Many parts of the Jesus story are not based on him . Most Christian denominations claim that Jesus was born on 25 December. Originally the eastern Christians believed that he was born on 6 January. As pointed out already, Jesus was probably confused with Tammuz born of the virgin Myrrha. We know that in Roman times, the gods Tammuz, Aion and Osiris were identified. Osiris-Aion was said to be born of the virgin Isis on the 6 January and this explains the earlier date for Christmas.
Isis was sometimes represented as a sacred cow and her temple as a stable which is probably the origin of the Christian belief that Jesus was born in a stable.
The theme of temptation by a devil-like creature was also found in pagan mythology. In particular the story of Jesus’ temptation by Satan resembles the temptation of Osiris by the devil-god Set in Egyptian mythology.
We also know that there was also a connection between Jesus and the pagan god Dionysus. Like Dionysus, the infant Jesus was wrapped in swaddling clothes and placed in a manger; like Dionysus, Jesus could turn water into wine; like Dionysus, Jesus rode on an ass and fed a multitude in the wilderness; like Dionysus, Jesus suffered and was mocked. Some early Christians claimed that Jesus had in fact been born, not in a stable, but in a cave--just like Dionysus.
The third factor contributing to the crucifixion story is again pagan mythology. The theme of a divine or semi-divine being sacrificed against a tree, pole or cross, and then being resurrected, is very common in pagan mythology. It was found in the mythologies of all western civilizations stretching from as far west as Ireland and as far east as India. In particular it is found in the mythologies of Osiris and Attis, both of whom were often identified with Tammuz.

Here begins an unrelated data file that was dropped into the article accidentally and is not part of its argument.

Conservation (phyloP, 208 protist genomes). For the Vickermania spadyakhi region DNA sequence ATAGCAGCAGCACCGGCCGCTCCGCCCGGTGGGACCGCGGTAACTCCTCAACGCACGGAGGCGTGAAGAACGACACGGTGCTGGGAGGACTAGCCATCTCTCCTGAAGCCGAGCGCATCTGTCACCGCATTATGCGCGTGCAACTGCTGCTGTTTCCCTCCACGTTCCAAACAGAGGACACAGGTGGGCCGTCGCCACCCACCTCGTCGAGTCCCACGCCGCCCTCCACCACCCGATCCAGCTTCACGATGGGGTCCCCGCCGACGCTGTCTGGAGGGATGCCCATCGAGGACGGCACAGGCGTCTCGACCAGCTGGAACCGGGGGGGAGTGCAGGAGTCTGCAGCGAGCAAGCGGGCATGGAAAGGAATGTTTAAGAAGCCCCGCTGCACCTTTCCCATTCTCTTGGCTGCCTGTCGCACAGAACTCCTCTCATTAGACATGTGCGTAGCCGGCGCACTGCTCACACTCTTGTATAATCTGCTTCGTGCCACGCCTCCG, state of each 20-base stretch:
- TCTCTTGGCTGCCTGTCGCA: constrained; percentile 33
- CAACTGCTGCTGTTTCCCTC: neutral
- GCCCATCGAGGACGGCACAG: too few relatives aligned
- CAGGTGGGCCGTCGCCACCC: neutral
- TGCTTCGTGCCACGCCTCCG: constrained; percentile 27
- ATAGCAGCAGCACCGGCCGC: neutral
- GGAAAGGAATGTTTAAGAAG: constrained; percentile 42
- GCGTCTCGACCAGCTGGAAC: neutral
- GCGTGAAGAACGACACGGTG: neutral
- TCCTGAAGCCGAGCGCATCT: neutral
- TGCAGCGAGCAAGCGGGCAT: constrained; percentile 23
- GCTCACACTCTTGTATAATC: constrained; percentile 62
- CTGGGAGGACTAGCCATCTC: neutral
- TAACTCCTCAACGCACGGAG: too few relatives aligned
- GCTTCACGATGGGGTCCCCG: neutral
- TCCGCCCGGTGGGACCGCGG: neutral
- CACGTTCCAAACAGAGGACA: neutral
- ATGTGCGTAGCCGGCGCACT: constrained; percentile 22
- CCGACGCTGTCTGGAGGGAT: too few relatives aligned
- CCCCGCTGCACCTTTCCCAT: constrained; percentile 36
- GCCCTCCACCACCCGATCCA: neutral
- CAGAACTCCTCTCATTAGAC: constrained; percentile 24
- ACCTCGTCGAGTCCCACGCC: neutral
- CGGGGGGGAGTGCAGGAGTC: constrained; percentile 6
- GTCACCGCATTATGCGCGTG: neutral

Osiris landed up with his arms stretched out on a tree like Jesus on the cross. This tree was sometimes shown as a pole with outstretched arms - the same shape as the Christian cross. In the worship of Serapis (a composite of Osiris and Apis) the cross was a religious symbol. Indeed, the Christian "Latin cross" symbol seems to be based directly on the cross symbol of Osiris and Serapis. The Romans never used this traditional Christian cross for crucifixions, they used crosses shaped either like an X or a T.
Instead of telling stories about Baal sacrificing his first born son to Mavet, the Jews told how mal'ach ha-mavet (the angel of death) slew the first born sons of the Egyptians. The pagans ate eggs to represent the resurrection and rebirth of their nature god, but the egg on the seder plate represents the rebirth of the Jewish people escaping captivity in Egypt.
When the early Christians noticed the similarities between Pessach customs and pagan customs, they came full circle and converted the Pessach customs back to their old pagan interpretations. The seder became the last supper of Jesus, similar to the last supper of Osiris commemorated at the Vernal Equinox. The matza and wine once again became the body and blood of a false god, this time Jesus. Easter eggs are again eaten to commemorate the resurrection of a "god" and also the "rebirth" obtained by accepting his sacrifice on the cross.
Robert Mascharan !!!